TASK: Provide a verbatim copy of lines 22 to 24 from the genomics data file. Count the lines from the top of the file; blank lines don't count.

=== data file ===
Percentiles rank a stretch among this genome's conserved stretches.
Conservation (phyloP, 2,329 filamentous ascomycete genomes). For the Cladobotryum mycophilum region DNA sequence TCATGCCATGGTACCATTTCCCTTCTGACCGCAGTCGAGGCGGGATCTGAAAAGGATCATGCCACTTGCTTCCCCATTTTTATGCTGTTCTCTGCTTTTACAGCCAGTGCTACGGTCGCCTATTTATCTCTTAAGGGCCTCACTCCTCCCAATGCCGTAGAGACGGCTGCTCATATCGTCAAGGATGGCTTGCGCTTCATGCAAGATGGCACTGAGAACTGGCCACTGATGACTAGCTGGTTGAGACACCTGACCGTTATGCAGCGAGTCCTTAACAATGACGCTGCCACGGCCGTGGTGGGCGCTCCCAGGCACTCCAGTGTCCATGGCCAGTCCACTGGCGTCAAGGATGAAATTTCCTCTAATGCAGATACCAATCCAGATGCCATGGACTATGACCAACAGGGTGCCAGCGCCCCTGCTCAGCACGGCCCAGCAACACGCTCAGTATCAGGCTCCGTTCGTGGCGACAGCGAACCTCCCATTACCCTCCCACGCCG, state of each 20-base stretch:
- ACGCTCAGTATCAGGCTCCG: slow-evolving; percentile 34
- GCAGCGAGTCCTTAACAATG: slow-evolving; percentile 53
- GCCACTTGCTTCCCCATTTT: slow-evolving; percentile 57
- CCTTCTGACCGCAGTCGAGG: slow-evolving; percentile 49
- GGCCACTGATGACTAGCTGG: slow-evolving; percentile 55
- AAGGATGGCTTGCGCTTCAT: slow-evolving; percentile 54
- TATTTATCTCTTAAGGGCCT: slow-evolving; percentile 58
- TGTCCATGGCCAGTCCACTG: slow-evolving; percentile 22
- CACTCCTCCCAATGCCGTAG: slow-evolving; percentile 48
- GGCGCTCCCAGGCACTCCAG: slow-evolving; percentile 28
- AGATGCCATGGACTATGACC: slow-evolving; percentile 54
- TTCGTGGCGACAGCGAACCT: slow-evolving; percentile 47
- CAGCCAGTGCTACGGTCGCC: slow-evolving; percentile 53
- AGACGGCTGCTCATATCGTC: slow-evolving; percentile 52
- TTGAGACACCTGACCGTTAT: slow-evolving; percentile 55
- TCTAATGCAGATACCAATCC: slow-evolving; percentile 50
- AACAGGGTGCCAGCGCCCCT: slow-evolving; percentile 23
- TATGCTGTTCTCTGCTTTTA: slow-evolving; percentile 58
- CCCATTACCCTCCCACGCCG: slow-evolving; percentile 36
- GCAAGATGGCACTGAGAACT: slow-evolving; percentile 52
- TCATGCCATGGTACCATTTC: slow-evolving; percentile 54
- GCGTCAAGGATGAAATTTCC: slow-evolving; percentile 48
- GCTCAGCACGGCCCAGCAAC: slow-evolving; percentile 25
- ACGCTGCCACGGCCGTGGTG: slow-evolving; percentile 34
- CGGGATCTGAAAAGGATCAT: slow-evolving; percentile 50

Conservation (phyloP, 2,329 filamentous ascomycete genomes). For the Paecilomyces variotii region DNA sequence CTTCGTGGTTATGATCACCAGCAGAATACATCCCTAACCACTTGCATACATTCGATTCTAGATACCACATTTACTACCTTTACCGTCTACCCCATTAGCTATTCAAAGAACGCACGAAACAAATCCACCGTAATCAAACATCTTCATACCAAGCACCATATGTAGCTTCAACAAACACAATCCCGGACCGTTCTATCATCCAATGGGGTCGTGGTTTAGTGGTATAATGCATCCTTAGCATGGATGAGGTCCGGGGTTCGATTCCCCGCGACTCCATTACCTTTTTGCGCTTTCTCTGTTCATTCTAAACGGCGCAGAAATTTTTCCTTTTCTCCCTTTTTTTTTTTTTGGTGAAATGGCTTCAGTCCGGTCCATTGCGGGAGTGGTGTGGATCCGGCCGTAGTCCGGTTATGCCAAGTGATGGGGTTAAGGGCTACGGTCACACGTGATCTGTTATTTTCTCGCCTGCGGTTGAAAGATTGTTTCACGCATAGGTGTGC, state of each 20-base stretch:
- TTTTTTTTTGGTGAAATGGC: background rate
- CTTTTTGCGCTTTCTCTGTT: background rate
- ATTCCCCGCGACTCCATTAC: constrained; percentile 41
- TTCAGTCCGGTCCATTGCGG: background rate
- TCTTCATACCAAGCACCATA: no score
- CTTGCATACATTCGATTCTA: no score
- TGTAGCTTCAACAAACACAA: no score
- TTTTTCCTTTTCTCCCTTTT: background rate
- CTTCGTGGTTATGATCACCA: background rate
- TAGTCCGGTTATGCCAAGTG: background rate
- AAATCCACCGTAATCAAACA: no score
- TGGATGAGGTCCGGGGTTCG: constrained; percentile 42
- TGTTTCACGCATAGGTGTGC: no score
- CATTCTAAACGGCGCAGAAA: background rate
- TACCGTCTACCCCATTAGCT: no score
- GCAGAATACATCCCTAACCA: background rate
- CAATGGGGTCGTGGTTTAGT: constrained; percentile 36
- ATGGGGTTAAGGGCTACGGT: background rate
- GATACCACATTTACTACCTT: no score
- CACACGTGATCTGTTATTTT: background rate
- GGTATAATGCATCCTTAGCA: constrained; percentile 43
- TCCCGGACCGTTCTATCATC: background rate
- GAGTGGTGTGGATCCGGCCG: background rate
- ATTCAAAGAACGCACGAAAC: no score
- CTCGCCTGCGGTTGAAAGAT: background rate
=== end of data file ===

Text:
- GCAAGATGGCACTGAGAACT: slow-evolving; percentile 52
- TCATGCCATGGTACCATTTC: slow-evolving; percentile 54
- GCGTCAAGGATGAAATTTCC: slow-evolving; percentile 48